The Latest Bounce

  Alaska’s National Petroleum Reserve may soon see a fleet of new oil rigs (HCN, 1/20/03: Refuge back in the crosshairs). The Bureau of Land Management has just released its draft environmental impact statement for drilling in the reserve. Depending on which alternative the agency chooses, anywhere from 4.1 million to 8.8 million acres will be newly opened to oil and gas leasing. The public comment period is open until March 18.

Environmental laws are getting in the way of national security again — so the Pentagon is gearing up to ask Congress for more exemptions (HCN, 1/20/03: 84-year-old bird law no match for the military). In January, an internal Defense Department memo was leaked to the nonprofit watchdog group Public Employees for Environmental Responsibility. The memo outlines the Pentagon’s plans to lobby Congress for exemptions from CERCLA (or Superfund), the Clean Air Act, the Endangered Species Act and the Clean Water Act.

Terry Lynn Barton, a former Forest Service employee, has pleaded guilty to both state and federal charges of arson for setting last summer’s 137,000-acre Hayman Fire in central Colorado (HCN, 7/8/02: The tail of a dragon?). Barton is expected to receive 18 years of prison time.

The Interior Department has decided that a coal-fired power plant near Yellowstone National Park will not have an "adverse effect" on the park after all (HCN, 9/2/02: Bush's energy push meets unintended consequences). At the end of 2002, the National Park Service recommended against the plant, citing concerns that it would ruin air quality in the park and two nearby wilderness areas. But in mid-January, an Interior official withdrew that recommendation, and, according to Park Service officials, went above their heads to give a green light to the plant.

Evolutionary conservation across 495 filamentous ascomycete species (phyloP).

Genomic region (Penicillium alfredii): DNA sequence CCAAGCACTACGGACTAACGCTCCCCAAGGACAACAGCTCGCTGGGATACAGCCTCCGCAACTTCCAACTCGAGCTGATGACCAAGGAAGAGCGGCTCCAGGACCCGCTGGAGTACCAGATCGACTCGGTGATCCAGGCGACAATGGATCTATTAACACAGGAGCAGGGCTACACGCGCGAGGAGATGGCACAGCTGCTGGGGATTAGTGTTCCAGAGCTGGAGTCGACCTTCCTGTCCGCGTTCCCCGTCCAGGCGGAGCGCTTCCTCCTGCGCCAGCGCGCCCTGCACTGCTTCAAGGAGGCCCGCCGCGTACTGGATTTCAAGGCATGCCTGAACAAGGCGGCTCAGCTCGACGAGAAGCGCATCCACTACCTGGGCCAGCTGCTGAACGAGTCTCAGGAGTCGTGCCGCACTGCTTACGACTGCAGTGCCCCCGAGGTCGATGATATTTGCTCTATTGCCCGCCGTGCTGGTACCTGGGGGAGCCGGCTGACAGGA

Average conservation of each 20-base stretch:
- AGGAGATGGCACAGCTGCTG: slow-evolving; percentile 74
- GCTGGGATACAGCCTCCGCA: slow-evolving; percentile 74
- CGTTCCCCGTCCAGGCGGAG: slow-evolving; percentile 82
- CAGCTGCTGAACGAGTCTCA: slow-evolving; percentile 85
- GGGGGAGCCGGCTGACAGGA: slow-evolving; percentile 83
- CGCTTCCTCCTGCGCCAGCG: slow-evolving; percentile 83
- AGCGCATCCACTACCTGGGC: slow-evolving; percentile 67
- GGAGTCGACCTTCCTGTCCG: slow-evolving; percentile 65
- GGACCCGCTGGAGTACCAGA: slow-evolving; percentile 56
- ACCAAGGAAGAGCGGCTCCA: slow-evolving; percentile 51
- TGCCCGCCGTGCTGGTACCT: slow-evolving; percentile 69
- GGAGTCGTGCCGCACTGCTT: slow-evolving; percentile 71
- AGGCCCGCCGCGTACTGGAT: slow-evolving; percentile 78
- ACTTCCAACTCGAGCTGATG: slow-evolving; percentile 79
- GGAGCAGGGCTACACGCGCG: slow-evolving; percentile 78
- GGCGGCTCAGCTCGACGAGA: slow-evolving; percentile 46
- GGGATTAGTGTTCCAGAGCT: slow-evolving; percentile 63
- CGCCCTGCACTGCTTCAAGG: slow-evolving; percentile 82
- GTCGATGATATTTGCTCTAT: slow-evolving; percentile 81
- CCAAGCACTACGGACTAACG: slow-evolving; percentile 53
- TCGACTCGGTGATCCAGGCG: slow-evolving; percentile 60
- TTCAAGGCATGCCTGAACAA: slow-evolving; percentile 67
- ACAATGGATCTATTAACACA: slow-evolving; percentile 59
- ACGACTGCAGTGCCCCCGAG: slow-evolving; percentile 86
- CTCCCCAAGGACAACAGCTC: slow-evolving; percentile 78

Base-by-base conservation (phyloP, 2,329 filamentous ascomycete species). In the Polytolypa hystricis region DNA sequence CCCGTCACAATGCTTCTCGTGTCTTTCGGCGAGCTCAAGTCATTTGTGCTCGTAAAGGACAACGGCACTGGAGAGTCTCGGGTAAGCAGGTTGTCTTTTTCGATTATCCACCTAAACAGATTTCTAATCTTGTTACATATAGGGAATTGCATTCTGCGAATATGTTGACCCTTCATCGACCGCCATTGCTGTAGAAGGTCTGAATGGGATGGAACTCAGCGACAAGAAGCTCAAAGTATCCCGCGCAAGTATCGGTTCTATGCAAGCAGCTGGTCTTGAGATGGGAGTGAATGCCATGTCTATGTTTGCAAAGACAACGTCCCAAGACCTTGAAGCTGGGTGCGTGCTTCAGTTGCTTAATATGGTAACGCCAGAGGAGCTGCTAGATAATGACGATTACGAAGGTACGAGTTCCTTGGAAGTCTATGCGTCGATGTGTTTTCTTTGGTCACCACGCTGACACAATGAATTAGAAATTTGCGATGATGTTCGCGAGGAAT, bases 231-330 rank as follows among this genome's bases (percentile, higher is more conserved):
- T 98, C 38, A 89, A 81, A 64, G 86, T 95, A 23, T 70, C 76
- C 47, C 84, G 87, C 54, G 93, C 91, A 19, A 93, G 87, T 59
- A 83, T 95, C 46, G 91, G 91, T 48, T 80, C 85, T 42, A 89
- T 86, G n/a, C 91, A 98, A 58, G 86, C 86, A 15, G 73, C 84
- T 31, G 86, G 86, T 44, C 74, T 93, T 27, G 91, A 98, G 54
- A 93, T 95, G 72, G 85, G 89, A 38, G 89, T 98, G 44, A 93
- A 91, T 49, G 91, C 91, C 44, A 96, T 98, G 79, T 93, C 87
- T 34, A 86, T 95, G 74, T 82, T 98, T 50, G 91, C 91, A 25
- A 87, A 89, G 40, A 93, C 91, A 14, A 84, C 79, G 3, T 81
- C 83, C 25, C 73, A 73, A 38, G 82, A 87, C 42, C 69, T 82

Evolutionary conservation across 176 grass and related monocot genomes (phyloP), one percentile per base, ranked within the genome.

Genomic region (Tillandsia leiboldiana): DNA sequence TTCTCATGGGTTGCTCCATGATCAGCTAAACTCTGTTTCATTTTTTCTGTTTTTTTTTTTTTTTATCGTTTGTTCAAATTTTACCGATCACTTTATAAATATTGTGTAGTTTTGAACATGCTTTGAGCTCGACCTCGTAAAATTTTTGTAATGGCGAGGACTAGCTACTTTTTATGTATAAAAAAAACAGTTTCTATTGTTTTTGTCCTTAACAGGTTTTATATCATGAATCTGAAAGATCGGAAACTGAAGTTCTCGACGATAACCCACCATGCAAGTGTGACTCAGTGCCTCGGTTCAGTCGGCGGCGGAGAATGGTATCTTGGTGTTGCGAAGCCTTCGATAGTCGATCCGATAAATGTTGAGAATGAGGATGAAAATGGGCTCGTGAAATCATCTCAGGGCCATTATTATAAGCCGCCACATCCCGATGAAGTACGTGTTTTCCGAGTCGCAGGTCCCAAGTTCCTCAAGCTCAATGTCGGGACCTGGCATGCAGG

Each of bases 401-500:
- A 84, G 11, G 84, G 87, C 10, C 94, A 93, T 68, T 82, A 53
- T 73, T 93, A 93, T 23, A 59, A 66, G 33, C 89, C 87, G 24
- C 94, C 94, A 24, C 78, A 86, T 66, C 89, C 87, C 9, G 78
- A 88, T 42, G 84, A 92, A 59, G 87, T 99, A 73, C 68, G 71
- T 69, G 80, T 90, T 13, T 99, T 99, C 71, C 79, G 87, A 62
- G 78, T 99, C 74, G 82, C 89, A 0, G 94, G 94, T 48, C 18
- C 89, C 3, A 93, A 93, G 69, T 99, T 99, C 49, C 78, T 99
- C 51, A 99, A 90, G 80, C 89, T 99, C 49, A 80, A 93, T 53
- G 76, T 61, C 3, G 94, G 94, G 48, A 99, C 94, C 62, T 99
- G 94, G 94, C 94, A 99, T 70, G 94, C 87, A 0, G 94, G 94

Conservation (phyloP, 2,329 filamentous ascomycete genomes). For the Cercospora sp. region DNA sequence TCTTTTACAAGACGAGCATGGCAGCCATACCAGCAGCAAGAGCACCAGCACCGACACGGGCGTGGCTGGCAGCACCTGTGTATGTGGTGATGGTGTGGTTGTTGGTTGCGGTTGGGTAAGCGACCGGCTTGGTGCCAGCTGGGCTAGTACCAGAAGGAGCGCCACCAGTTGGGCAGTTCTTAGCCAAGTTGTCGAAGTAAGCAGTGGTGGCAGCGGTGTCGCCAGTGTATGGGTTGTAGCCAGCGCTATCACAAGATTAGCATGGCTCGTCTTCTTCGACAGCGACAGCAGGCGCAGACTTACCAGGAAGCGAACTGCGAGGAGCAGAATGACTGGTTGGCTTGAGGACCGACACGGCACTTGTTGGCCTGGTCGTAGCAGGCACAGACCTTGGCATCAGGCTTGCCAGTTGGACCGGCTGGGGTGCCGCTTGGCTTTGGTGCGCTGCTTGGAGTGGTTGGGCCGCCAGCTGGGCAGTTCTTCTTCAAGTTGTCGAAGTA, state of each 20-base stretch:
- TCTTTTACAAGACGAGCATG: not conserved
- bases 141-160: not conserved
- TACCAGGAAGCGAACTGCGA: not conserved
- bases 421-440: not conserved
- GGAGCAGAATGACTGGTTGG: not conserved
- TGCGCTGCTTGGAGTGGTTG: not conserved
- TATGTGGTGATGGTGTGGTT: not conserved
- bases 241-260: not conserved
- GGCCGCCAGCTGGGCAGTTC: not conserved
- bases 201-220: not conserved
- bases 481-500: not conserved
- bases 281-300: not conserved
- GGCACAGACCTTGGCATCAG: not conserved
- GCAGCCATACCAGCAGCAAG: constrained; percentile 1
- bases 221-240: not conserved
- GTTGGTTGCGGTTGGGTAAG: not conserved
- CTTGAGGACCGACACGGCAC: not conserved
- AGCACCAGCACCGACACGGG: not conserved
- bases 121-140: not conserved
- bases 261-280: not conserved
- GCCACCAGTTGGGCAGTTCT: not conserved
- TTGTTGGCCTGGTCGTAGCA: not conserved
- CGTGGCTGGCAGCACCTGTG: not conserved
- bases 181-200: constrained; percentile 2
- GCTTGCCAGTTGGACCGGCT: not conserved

Although the oil industry has claimed that most of the Rocky Mountain West is off-limits to oil and gas drilling, an Interior Department report has found otherwise (HCN, 9/2/02: Backlash). According to the report, which was ordered by former President Clinton in 2000, of 59 million acres of federal land in Colorado, New Mexico, Utah, Wyoming and Montana, 61 percent — or about 36 million acres — is open to energy leasing.